As we continue to recover from the pandemic, small business owners that transitioned to e-commerce and home offices may have found that working from home cuts operational costs. A study from Pew Research in December 2020 noted that 90 percent of people who have worked from home would like to continue doing so, even after the pandemic. Yet with the new normal of home offices, it is imperative to consider the environmental effects of working from home. Chances are that most small business owners with a strong focus on sustainability and social impact also follow green practices at home.
Here are four ideas your small business can use to get started on making your home office sustainable.
Using chlorine-free, post-consumer paper—which is made from recycled paper—prevents environmental harms and the consumption of virgin materials. Find FSC-certified (Forest Stewardship Council) is the best way to ensure your paper is sustainable. Additionally, establishing practices such as setting printers to print double-sided and avoiding printing when possible can help reduce the amount of paper your office uses.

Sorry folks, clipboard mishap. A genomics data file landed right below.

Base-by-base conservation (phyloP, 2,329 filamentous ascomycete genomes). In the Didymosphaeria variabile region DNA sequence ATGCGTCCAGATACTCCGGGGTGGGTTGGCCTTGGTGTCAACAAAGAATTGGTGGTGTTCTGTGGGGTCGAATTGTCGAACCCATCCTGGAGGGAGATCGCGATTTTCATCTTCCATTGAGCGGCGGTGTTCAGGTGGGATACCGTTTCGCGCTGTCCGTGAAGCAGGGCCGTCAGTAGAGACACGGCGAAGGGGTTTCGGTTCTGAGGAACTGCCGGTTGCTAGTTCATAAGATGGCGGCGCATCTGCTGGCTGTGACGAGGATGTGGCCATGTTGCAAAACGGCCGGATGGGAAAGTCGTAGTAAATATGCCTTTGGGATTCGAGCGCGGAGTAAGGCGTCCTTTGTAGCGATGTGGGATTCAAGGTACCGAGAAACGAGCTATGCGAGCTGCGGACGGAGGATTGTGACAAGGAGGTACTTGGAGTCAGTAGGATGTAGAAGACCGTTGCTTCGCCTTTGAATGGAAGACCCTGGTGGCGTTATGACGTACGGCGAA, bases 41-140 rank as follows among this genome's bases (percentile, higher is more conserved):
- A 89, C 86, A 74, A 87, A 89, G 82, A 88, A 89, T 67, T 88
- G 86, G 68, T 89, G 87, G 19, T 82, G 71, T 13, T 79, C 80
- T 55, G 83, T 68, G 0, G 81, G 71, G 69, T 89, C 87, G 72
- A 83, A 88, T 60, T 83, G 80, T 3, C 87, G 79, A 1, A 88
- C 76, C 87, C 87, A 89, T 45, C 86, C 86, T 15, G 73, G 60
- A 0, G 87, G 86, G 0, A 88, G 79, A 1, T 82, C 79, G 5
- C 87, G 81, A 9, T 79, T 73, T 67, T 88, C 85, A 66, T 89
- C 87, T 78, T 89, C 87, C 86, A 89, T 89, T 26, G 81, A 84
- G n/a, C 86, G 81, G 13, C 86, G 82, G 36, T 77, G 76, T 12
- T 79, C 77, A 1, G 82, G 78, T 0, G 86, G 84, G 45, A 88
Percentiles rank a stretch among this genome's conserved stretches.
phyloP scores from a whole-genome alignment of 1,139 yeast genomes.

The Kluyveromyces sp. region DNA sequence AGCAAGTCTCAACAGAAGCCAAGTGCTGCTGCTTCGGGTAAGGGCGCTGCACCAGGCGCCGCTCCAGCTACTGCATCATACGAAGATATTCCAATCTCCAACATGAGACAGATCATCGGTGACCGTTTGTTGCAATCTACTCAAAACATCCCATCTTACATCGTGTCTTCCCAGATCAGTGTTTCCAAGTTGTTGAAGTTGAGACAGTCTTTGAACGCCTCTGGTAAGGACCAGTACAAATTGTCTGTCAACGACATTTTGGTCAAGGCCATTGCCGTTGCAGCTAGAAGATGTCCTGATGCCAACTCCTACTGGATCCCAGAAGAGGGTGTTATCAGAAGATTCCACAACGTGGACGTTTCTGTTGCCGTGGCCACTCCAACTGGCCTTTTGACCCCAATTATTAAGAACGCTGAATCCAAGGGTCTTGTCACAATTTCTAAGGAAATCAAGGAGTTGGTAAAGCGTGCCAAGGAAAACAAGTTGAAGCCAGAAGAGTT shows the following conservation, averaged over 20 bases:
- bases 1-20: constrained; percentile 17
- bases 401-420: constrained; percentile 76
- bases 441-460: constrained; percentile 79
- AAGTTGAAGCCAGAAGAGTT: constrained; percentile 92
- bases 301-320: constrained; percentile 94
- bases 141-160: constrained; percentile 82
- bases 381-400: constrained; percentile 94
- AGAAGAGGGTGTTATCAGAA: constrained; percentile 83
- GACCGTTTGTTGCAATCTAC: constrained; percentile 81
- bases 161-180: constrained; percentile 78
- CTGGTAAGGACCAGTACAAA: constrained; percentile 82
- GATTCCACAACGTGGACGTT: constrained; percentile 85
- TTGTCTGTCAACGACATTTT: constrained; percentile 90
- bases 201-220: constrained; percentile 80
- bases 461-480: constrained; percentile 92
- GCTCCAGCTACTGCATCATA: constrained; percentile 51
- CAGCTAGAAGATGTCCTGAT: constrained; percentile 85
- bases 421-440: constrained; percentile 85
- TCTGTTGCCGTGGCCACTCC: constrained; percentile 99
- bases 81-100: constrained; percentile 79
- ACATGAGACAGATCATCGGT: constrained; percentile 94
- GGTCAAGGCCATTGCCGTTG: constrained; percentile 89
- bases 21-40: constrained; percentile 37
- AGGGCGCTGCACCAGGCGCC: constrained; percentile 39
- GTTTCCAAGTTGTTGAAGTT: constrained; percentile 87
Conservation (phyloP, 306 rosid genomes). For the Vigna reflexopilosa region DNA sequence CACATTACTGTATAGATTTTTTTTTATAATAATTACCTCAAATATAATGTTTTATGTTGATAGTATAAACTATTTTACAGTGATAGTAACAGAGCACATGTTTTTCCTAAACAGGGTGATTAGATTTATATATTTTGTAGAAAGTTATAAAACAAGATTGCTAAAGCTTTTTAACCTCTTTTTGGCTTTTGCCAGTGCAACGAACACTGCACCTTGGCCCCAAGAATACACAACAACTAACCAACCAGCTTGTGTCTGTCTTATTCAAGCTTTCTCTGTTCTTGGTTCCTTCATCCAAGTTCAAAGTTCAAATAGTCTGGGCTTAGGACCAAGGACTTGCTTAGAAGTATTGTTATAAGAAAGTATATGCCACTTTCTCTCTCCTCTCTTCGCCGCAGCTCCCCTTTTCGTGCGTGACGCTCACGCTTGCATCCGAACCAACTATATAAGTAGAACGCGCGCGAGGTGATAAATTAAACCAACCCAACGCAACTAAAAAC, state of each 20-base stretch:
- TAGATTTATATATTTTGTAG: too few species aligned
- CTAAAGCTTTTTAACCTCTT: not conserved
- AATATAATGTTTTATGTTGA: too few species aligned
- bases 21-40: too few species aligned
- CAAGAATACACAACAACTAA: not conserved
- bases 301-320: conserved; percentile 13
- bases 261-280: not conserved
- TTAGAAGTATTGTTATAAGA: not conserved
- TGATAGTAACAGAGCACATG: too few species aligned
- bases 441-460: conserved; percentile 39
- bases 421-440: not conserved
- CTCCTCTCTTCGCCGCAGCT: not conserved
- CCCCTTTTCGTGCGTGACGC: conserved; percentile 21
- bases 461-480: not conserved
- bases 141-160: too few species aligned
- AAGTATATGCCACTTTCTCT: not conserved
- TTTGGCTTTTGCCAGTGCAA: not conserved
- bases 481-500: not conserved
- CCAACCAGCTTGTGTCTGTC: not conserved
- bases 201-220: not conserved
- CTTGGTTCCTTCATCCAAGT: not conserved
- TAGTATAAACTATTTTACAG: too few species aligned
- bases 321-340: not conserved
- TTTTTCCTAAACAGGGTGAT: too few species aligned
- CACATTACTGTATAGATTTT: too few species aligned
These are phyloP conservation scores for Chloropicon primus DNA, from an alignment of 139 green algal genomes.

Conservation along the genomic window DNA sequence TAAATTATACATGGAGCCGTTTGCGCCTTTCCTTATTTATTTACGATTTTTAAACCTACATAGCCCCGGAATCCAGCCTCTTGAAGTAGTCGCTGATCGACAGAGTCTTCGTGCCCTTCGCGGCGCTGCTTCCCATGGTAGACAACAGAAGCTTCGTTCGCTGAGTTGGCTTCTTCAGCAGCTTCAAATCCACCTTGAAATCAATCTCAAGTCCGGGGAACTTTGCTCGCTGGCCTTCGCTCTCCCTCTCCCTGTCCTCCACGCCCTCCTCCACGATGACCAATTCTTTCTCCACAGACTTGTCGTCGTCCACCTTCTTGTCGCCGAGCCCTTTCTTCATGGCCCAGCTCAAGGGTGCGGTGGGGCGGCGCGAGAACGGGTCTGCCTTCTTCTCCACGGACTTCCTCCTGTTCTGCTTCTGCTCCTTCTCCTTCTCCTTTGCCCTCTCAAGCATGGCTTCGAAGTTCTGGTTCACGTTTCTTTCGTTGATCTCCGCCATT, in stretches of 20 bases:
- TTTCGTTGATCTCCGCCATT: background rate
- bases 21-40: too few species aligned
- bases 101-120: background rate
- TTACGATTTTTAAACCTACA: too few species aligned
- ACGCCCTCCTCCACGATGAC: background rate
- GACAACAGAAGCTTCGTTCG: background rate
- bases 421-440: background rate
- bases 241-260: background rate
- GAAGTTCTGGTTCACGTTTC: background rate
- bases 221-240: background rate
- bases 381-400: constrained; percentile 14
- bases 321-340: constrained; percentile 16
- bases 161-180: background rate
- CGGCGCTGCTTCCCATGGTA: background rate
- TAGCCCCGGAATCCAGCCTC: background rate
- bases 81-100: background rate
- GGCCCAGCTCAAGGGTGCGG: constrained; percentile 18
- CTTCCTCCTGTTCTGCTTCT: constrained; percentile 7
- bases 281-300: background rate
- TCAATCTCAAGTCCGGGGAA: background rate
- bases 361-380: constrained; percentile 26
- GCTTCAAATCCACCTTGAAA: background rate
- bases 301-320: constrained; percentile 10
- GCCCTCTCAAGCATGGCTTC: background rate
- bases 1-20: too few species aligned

Your company’s energy supply should align with your company’s environmental commitments and that includes your home office. If you cannot access on-site renewable energy, purchasing Renewable Energy Certificates (RECs) can offset fossil fuel-based energy locally. This achieves two things at once as well, because not only are you making your company’s energy use clean, but your home energy will also support a market for renewable energy.
3. Cooling Systems
Managing home efficiency is crucial when your company operates from your house, but it can also save you money, too. Checking for drafts and leaks around windows and doors can help maintain a constant room temperature, giving your cooling system a break. Additionally, properly maintaining your HVAC system will lower your utility bills, improve air quality, and preventing the leak of harmful hydrofluorocarbons—a potent greenhouse gas—totaling an overall net benefit.
Efficient waste management systems, including the reduction of waste in the first place, are important for both corporate and home offices. Recycling materials such as paper, plastic, and glass are a small part of a larger waste management plan. Food waste contributes to methane emissions, so it's important to set up your own composting system or sign up for a composting service. Additionally, recycling electronics through a certified e-steward ensures your old household electronics are responsibly recycled.
Making your company greener includes many other things besides your home office. Learn where you’re at by running a sustainability audit for your business and learn about environmental and social responsibility standards for your industry.